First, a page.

Watching the Watchmen
Posted by Oli on Monday 16th March, 2009
I’ve been so busy of late that I’ve fallen way behind on my cinema viewing. Most disappointingly of all, I wasn’t able to get to all the Oscar nominees, which is something I try to do every year. I was really bothered about not checking out Doubt or The Reader in particular, but I also really wanted to see both Milk and Revolutionary Road. But time waits for no man and neither do cinema releases, which are getting shorter and shorter windows at the multiplex now.
Thanks to all of this I decided that I’d spend my first clear-diary-day yesterday at the flicks and catch Watchmen – the kind of film that is likely to make so much more impact on the big screen than when you bring it home on DVD.
Interestingly, I wasn’t expecting to like this very much, which probably served it very well. I have a strong tendency to hype things up in my mind and end up ultimately disappointed by them, so going into a film with low expectations often then works in my favour.
I was suitably impressed – it’s a really good film. The visuals, as you’d expect from 300-director Zack Snyder, are impressive, particularly the open two sequences. But what I liked most about it was how happy it was to let both the people and the story be ambiguous. There’s no clear-cut, black and white definitions in Watchmen at all.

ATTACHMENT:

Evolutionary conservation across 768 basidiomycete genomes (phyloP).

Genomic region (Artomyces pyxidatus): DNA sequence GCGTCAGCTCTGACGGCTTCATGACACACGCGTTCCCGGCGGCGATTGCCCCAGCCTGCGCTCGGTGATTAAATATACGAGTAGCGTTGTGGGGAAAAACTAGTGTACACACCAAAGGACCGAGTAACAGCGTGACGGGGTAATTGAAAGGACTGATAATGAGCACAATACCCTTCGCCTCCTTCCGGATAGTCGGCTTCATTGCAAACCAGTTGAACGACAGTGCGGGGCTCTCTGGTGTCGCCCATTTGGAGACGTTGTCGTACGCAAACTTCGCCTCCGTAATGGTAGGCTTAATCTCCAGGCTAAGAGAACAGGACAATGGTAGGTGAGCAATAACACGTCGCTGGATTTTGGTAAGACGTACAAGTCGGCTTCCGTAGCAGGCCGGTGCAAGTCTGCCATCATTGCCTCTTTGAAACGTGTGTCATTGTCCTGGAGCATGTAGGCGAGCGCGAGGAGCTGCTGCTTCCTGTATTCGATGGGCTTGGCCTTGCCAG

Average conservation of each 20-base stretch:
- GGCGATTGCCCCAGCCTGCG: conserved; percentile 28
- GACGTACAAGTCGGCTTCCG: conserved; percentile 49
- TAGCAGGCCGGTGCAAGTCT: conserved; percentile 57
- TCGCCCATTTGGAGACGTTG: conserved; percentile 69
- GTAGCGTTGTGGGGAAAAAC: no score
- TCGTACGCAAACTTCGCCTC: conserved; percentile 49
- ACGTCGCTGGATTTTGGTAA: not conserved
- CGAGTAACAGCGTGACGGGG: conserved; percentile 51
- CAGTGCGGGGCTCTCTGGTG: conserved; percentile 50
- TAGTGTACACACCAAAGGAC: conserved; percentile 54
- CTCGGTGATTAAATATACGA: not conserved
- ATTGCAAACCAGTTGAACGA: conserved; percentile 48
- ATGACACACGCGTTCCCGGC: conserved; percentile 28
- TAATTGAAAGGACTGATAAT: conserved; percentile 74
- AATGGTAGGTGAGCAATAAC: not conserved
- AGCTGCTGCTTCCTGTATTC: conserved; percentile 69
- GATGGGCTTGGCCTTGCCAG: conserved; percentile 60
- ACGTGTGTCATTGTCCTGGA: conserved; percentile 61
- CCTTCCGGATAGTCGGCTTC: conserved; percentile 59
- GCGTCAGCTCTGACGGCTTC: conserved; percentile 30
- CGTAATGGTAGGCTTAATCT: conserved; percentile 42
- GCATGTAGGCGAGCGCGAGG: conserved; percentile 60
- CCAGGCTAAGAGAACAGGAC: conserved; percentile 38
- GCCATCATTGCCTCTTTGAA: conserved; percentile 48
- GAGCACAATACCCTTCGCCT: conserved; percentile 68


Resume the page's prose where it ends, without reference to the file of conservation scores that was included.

I’ve not read the Alan Moore graphic novel this is based on, but knowing his work I suspect that all of the ambiguity is from him, something Snyder’s clearly worked hard to keep in. I can only imagine the pressure that came from the studio to “lighten it up” and make a few of the characters more likeable. But it’s tribute to Snyder that he stuck to his guns and has turned out a kind of anti-Hollywood blockbuster – it’s big and loud and brash, but it also has a very “indie” sensibility, putting the characters at the forefront and enjoying it’s inherent contrasts.
It’s definitely worth seeing, if for no other reason than it’s a rare comic book movie that ditches the idea of playing to the “tween” market and instead pitch itself exactly where the graphic novel that’s gone before it did. Like the uncompromising Sin City, this features gruesome, hard-core violence, full-frontal (albeit CGI) male nudity and soft-core sex scenes between two main characters. Batman and Robin this is not. Better than that, it is.